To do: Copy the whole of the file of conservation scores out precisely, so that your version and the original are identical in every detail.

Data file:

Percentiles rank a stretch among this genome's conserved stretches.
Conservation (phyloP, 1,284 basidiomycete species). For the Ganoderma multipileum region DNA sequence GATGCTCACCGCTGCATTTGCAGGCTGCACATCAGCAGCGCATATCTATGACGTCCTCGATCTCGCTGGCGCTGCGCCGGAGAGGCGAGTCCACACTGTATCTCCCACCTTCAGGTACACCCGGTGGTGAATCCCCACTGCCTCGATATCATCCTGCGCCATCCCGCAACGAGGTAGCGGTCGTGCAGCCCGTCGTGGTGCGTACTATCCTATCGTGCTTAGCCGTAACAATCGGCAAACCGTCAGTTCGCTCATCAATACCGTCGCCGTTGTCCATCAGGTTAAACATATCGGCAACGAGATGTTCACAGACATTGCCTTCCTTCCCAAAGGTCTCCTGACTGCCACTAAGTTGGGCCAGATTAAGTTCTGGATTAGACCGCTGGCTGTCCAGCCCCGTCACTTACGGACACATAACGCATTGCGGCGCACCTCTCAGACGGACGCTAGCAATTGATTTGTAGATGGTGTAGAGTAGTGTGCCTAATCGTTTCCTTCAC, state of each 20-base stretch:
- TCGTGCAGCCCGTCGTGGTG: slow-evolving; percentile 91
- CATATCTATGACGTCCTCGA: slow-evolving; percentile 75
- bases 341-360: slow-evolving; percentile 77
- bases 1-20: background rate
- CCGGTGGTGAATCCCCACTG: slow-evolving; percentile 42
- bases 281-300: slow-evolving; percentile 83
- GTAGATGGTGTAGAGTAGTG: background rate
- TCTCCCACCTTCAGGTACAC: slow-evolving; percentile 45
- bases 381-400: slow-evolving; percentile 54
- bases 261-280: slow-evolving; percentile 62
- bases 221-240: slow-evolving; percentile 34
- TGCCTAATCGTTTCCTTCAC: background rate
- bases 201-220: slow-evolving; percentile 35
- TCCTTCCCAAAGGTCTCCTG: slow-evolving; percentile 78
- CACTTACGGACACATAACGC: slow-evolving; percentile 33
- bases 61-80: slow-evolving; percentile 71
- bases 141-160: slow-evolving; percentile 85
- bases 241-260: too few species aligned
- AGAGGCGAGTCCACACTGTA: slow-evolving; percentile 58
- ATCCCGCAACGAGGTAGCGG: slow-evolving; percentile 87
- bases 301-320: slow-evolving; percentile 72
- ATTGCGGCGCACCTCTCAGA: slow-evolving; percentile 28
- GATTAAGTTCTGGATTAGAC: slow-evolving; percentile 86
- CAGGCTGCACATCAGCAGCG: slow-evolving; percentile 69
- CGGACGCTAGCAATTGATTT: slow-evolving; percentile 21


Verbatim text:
Percentiles rank a stretch among this genome's conserved stretches.
Conservation (phyloP, 1,284 basidiomycete species). For the Ganoderma multipileum region DNA sequence GATGCTCACCGCTGCATTTGCAGGCTGCACATCAGCAGCGCATATCTATGACGTCCTCGATCTCGCTGGCGCTGCGCCGGAGAGGCGAGTCCACACTGTATCTCCCACCTTCAGGTACACCCGGTGGTGAATCCCCACTGCCTCGATATCATCCTGCGCCATCCCGCAACGAGGTAGCGGTCGTGCAGCCCGTCGTGGTGCGTACTATCCTATCGTGCTTAGCCGTAACAATCGGCAAACCGTCAGTTCGCTCATCAATACCGTCGCCGTTGTCCATCAGGTTAAACATATCGGCAACGAGATGTTCACAGACATTGCCTTCCTTCCCAAAGGTCTCCTGACTGCCACTAAGTTGGGCCAGATTAAGTTCTGGATTAGACCGCTGGCTGTCCAGCCCCGTCACTTACGGACACATAACGCATTGCGGCGCACCTCTCAGACGGACGCTAGCAATTGATTTGTAGATGGTGTAGAGTAGTGTGCCTAATCGTTTCCTTCAC, state of each 20-base stretch:
- TCGTGCAGCCCGTCGTGGTG: slow-evolving; percentile 91
- CATATCTATGACGTCCTCGA: slow-evolving; percentile 75
- bases 341-360: slow-evolving; percentile 77
- bases 1-20: background rate
- CCGGTGGTGAATCCCCACTG: slow-evolving; percentile 42
- bases 281-300: slow-evolving; percentile 83
- GTAGATGGTGTAGAGTAGTG: background rate
- TCTCCCACCTTCAGGTACAC: slow-evolving; percentile 45
- bases 381-400: slow-evolving; percentile 54
- bases 261-280: slow-evolving; percentile 62
- bases 221-240: slow-evolving; percentile 34
- TGCCTAATCGTTTCCTTCAC: background rate
- bases 201-220: slow-evolving; percentile 35
- TCCTTCCCAAAGGTCTCCTG: slow-evolving; percentile 78
- CACTTACGGACACATAACGC: slow-evolving; percentile 33
- bases 61-80: slow-evolving; percentile 71
- bases 141-160: slow-evolving; percentile 85
- bases 241-260: too few species aligned
- AGAGGCGAGTCCACACTGTA: slow-evolving; percentile 58
- ATCCCGCAACGAGGTAGCGG: slow-evolving; percentile 87
- bases 301-320: slow-evolving; percentile 72
- ATTGCGGCGCACCTCTCAGA: slow-evolving; percentile 28
- GATTAAGTTCTGGATTAGAC: slow-evolving; percentile 86
- CAGGCTGCACATCAGCAGCG: slow-evolving; percentile 69
- CGGACGCTAGCAATTGATTT: slow-evolving; percentile 21